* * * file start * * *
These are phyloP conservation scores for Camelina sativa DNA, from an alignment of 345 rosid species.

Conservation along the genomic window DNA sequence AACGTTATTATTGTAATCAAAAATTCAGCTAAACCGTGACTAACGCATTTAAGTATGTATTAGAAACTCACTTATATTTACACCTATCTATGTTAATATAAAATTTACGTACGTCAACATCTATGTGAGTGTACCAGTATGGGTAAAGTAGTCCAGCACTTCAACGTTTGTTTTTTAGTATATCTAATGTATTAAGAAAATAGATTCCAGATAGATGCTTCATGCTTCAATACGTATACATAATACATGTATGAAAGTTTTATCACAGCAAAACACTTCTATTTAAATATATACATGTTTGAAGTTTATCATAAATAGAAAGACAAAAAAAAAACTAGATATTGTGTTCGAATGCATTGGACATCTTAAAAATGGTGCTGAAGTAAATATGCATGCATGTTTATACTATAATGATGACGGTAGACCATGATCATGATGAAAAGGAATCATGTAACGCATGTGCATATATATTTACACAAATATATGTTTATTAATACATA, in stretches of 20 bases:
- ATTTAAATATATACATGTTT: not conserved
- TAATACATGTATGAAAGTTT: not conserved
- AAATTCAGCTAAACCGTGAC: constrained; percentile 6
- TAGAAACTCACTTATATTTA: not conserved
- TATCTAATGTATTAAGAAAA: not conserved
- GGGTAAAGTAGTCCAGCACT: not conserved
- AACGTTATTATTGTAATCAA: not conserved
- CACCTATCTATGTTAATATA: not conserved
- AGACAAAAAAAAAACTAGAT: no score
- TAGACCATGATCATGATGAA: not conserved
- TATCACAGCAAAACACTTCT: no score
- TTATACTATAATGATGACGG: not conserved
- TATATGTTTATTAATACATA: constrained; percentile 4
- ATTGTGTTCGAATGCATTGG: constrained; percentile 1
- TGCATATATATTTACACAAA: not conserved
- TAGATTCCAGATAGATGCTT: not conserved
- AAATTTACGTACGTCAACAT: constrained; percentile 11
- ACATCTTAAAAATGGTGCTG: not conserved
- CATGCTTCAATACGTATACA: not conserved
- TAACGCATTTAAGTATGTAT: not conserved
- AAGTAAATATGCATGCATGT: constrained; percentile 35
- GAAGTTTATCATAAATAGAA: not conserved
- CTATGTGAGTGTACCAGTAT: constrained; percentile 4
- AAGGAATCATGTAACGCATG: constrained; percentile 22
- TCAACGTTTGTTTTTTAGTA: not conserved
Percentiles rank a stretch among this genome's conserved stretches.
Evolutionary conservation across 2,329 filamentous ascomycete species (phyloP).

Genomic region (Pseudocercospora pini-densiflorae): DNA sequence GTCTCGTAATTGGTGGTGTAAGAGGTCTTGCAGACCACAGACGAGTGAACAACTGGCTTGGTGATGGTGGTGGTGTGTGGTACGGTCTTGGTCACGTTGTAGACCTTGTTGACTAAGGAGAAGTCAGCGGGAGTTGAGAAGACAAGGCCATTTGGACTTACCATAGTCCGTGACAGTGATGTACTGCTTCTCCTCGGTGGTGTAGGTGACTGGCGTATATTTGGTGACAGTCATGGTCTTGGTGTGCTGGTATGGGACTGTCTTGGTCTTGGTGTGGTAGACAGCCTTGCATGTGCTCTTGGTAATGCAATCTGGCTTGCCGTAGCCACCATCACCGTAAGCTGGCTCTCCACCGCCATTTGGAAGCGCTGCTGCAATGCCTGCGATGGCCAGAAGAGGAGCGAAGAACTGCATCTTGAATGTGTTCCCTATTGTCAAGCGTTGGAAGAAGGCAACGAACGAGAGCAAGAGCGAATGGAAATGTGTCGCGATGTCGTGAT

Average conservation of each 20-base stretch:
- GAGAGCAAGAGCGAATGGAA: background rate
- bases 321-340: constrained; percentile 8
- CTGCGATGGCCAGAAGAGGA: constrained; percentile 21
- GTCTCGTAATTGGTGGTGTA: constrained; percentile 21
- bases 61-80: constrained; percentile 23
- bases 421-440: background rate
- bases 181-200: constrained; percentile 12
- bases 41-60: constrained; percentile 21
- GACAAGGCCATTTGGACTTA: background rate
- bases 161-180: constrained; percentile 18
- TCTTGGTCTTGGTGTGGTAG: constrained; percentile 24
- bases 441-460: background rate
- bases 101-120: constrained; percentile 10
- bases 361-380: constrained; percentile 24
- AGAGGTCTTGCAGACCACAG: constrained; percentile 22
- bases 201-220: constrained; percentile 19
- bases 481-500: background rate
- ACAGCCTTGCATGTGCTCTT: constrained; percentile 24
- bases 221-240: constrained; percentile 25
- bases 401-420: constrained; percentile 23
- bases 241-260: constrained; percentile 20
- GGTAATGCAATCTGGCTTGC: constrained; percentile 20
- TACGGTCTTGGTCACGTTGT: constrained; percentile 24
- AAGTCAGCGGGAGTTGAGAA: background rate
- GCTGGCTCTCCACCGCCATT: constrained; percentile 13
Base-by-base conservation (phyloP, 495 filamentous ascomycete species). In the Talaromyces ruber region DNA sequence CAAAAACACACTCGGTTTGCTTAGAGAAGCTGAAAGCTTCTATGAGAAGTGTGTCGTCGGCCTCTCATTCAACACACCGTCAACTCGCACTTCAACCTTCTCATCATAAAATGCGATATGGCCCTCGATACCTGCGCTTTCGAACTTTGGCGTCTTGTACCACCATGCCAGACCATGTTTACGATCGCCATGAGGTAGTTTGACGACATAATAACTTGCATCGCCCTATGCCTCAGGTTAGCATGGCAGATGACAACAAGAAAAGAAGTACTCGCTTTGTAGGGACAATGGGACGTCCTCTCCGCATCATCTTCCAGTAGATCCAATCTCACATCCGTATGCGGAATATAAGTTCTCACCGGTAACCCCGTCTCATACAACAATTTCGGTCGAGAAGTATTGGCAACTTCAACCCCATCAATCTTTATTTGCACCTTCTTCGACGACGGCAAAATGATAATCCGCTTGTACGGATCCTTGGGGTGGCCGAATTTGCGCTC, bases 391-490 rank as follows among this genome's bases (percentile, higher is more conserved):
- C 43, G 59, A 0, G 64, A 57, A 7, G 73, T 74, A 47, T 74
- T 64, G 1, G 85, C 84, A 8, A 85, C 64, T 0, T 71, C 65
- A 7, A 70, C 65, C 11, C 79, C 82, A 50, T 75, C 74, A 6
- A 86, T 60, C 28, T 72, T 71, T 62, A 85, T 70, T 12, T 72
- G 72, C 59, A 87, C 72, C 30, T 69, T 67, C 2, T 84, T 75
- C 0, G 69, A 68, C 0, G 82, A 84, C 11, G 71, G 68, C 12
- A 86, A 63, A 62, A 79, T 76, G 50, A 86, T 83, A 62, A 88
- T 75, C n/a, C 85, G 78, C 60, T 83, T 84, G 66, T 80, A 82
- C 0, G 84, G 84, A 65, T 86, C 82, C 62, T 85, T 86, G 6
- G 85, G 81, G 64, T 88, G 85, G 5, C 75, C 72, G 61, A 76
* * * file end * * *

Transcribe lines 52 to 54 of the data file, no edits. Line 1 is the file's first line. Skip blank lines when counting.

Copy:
- bases 241-260: constrained; percentile 20
- GGTAATGCAATCTGGCTTGC: constrained; percentile 20
- TACGGTCTTGGTCACGTTGT: constrained; percentile 24